Symonds Street Cemetery

72 Karangahape Road, 105-107, 120 Symonds Street and St Martins Lane, AUCKLAND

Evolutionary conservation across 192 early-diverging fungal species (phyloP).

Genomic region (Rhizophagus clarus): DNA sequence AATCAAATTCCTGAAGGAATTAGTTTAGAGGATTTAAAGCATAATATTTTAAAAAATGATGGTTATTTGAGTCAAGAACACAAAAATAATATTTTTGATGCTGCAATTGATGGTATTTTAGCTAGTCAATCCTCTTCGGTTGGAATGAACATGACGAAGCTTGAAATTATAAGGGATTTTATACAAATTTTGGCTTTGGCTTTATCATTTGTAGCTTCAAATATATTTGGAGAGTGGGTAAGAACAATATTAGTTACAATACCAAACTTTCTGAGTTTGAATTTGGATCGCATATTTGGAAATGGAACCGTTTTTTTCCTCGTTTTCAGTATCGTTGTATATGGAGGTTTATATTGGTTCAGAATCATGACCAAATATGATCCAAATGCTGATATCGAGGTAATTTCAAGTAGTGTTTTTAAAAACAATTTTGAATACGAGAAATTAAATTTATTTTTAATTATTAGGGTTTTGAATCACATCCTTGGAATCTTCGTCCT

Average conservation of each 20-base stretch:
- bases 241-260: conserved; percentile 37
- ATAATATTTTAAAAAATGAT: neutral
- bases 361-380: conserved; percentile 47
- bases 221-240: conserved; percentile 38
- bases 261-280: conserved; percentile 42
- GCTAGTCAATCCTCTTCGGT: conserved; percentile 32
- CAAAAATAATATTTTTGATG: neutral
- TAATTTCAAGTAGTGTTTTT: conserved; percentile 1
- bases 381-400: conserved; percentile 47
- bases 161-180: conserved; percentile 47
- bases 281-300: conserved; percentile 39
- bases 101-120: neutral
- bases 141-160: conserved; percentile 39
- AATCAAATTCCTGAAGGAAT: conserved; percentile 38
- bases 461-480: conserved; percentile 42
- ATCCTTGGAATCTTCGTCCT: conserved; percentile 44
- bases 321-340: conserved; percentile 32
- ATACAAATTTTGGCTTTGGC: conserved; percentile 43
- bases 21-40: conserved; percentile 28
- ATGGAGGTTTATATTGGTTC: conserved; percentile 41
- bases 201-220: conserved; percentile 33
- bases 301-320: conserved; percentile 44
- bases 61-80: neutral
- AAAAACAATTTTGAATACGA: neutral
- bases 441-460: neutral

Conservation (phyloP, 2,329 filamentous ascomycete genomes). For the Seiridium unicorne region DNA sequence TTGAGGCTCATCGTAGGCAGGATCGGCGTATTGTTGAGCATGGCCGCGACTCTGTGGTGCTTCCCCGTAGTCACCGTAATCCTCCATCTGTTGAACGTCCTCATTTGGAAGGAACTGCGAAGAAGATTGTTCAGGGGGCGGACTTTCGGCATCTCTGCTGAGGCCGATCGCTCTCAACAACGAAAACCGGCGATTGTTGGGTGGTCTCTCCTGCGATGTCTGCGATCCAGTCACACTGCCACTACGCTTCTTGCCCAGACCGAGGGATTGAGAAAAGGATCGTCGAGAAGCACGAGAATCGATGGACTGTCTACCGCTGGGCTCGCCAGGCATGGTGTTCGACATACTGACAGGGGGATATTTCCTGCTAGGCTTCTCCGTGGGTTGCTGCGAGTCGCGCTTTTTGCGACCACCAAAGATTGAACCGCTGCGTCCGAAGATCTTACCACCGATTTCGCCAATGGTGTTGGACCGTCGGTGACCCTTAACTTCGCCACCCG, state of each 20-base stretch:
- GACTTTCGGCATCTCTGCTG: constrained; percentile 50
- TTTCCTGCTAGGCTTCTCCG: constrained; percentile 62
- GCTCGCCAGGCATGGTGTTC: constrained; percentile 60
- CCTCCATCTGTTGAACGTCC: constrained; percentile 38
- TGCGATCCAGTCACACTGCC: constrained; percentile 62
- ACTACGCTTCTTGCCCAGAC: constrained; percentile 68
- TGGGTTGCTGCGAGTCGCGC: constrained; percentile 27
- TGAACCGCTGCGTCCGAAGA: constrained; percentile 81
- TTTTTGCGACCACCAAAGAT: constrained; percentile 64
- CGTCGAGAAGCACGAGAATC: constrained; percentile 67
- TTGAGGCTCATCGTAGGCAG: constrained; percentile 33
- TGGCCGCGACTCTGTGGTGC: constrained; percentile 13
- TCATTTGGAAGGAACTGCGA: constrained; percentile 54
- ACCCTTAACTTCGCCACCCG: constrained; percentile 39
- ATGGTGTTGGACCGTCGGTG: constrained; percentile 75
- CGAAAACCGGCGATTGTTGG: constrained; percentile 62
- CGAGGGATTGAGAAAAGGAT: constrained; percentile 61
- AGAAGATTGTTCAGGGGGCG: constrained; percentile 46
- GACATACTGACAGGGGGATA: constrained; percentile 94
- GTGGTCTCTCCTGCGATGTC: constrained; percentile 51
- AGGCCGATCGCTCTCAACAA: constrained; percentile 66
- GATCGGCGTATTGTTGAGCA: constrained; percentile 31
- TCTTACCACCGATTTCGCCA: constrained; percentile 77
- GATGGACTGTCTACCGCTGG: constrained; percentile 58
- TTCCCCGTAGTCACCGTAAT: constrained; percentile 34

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Symonds Street Cemetery is one of New Zealand's oldest urban cemeteries, and possibly the earliest established under direct colonial government control. Located on Auckland's Symonds Street ridge, it accommodated burials from 1841, the same year that Auckland became capital of the new colony of New Zealand. Prior Maori use of the ridge had included pa sites and cultivations to the north, and a track may have run through or close to the site. When first established the cemetery lay well away from the colonial town, including its churches. This differed from earlier graveyards in New Zealand, such as those at Kororareka and Paihia, which followed the traditional British model of burial in churchyards. Physical separation was partly a response to prevailing concerns about the effects of burial grounds on public health, but also reflected the influence of broader Enlightenment ideas on the new colony, which stressed the separation between church and state. The greater egalitarian sentiments of these ideas can also be seen in the apparent establishment of the initial burial ground as a general cemetery, for the burial of all inhabitants irrespective of religious denomination. The earliest cemetery may have incorporated an area as large as 3.75 hectares (8¾ acres). In 1842 representations from the Anglican and Catholic authorities, in particular, led to the creation of an enlarged cemetery of 7.5 hectares (18½ acres). This was divided into four separate parts according to religious denomination to form Jewish, Catholic, and Anglican burial grounds, and a shared Wesleyan, Presbyterian and General graveyard for low-church Protestant faiths and others. These were laid out on either side of a major route south of Auckland, now known as Symonds Street. The Anglican graveyard incorporated the earlier cemetery, which led to fierce debate at the time. The size of each group's allocation was based on a government census which, among other things, determined the number of adherents to each faith. By 1852, the cemetery was further reorganised to include a separate section for Presbyterians on the site of the previous Wesleyan, Presbyterian and General cemetery. A new Wesleyan and General cemetery was added to the northern end of the Anglican graveyard. Major changes occurred through the 1860s and 1870s, when ideas about cemeteries as places of moral contemplation and edification led to a general beautification of the burial grounds. Trees were planted and paths were laid out. Monuments also often became more elaborate. Burials were subsequently restricted due to overcrowding but the cemetery remained Auckland's main burial ground until a new cemetery was established at Waikumete in 1886. The Symonds Street Cemetery was subsequently taken over as a public reserve and was simultaneously modified with the construction of public amenities, such as Grafton Bridge - the largest single-span reinforced concrete structure in the world when built - and other facilities. In the 1960s, approximately a quarter of the cemetery was destroyed during the construction of the Southern Motorway. The remaining cemetery still encompasses approximately 5.8 hectares (over 14 acres), and is visually distinctive for including a wooded and green space in the city centre. It can be estimated to contain the burials of some 10,000 or more individuals, less than a quarter of which may be marked by surviving monuments. A great variety of people of differing age, sex, class, ethnic background and religious faith were buried in the cemetery, including some Maori. Surviving monuments reflect some of this diversity in their form and inscriptions. Prominent individuals laid to rest in the cemetery include New Zealand's first colonial Governor, William Hobson (1783-1842), who was responsible for the signing of the Treaty of Waitangi in 1840, missionaries such as the Reverend John Hobbs (1800-1883), and early traders such as Frederick Maning (1811/1812?-1883) author of Old New Zealand. Significant events commemorated by burials include the sinking of the HMS Orpheus in 1863, New Zealand's worst maritime disaster, and the battle of Rangiriri in the third New Zealand - or Waikato - War (1863-4). The cemetery still contains many of the trees planted during beautification, which themselves had symbolic meaning. The cemetery remains an outstandingly important repository of information about colonial New Zealand and New Zealanders, and is still used for commemorative events, heritage walks and wedding ceremonies.